I’m happy to be participating in this conference hosted by the Liberty & Law Center at George Mason Law School. I’ll present a paper called “Traditionalist Disestablishments,” a first step in combining my research interests in traditionalist constitutional interpretation with some of the developments occurring in law and religion at the moment. More soon on that. Here is the conference description:
In the United States today, religious individuals and institutions increasingly find themselves seeking exemptions from a wide array of laws and regulations burdening their free exercise. In this environment, it is important to ask about religion’s positive contributions to individuals and to society. The Liberty & Law Center is therefore hosting a two-day conference on March 24 & 25, 2022 at the Antonin Scalia Law School in order to explore several urgent questions: what goods and values does religious exercise further, including institutional exercise; how religious exercise can not only serve but sometimes better promote the values of equality, dignity, and freedom valorized by the state; and how religious institutions might better understand and communicate the social worth of religion and religious freedom.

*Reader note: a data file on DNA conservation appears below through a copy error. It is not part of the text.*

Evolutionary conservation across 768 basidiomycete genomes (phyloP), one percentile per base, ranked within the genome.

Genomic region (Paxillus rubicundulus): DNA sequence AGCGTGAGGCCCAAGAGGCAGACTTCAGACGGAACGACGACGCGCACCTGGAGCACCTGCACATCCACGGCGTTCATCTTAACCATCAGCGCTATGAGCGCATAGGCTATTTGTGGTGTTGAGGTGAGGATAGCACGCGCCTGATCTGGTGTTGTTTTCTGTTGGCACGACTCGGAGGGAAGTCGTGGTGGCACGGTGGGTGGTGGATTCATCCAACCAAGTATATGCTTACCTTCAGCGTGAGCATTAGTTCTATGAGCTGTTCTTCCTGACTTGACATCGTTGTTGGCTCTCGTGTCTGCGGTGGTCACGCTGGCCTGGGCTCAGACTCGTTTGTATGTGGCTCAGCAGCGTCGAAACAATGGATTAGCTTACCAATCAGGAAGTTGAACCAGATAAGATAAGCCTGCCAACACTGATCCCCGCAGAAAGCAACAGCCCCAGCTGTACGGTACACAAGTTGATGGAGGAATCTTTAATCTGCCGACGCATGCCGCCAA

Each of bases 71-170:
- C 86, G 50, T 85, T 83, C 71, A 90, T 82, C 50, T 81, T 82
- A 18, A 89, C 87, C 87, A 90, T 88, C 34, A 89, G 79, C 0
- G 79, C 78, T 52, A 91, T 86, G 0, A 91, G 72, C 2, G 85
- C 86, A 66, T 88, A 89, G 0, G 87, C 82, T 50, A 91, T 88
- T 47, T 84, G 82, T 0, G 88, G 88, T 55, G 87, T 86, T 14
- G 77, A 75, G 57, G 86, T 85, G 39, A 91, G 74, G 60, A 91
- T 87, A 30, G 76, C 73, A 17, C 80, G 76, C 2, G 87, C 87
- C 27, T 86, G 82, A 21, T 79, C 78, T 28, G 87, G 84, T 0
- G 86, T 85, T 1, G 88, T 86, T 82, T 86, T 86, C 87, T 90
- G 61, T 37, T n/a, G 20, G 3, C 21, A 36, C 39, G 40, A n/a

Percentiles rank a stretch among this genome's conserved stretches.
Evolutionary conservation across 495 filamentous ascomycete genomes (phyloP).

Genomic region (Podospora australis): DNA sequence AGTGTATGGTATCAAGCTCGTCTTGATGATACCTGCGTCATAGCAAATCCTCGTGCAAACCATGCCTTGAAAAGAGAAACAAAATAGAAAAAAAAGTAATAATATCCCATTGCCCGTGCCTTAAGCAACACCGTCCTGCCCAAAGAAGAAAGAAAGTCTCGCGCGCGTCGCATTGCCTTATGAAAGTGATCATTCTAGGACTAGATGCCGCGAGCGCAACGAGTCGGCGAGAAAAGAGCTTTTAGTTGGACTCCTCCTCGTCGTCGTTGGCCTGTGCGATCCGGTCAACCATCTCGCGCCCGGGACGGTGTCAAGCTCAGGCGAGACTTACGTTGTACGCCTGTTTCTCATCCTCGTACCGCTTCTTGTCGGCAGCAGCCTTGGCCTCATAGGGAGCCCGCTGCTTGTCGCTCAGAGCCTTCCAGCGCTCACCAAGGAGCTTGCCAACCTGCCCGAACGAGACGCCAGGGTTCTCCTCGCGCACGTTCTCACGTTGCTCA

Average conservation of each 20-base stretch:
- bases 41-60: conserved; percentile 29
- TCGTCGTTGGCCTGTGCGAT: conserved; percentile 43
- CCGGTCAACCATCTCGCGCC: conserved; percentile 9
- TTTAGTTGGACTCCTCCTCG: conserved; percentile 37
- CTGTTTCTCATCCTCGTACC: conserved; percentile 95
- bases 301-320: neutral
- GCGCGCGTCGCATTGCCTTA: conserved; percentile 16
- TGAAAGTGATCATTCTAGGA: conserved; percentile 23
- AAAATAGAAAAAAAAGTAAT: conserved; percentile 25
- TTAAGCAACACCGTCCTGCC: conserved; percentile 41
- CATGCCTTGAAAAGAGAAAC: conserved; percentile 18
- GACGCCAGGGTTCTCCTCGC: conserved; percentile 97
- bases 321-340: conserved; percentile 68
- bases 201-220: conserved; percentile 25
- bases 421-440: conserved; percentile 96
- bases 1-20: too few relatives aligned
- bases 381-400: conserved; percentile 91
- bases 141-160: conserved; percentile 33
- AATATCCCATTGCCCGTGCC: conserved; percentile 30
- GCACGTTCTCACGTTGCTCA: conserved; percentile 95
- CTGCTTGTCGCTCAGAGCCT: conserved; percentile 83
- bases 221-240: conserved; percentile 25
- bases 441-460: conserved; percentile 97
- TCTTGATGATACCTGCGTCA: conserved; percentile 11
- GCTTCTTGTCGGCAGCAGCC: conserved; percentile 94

Findings will be presented in four panels over the course of two days. To view the agenda and detailed list of speakers, click here. For questions about the event, please email firstname.lastname@example.org. We hope you’ll join us!
I’m just back from an excellent conference organized by Professor Cecelia Klingele at the University of Wisconsin on Catholicism and Criminal Law and Justice. The conference was sponsored jointly by the Lumen Christi Institute and Wisconsin’s Center for the Study of Liberal Democracy.
Together with fellow MOJ-er Patrick Brennan, we had a day of reflection and presentation of work concerning the theme. John Stinneford and I are having fun co-authoring a paper on “The Common Law, the Catholic Tradition, and the Criminal Law.” We discuss the idea of tradition in Catholicism and the common law, the important concept of “culpa” or blameworthiness within both traditions, and its evolution across time. More soon on this paper.
A programming note: I’m looking forward to participating in this upcoming symposium on religious liberty in Chicago later this spring. The editors of the Loyola University Chicago Law Journal have put together a great program and I’m honored to be among the contributors. Details below: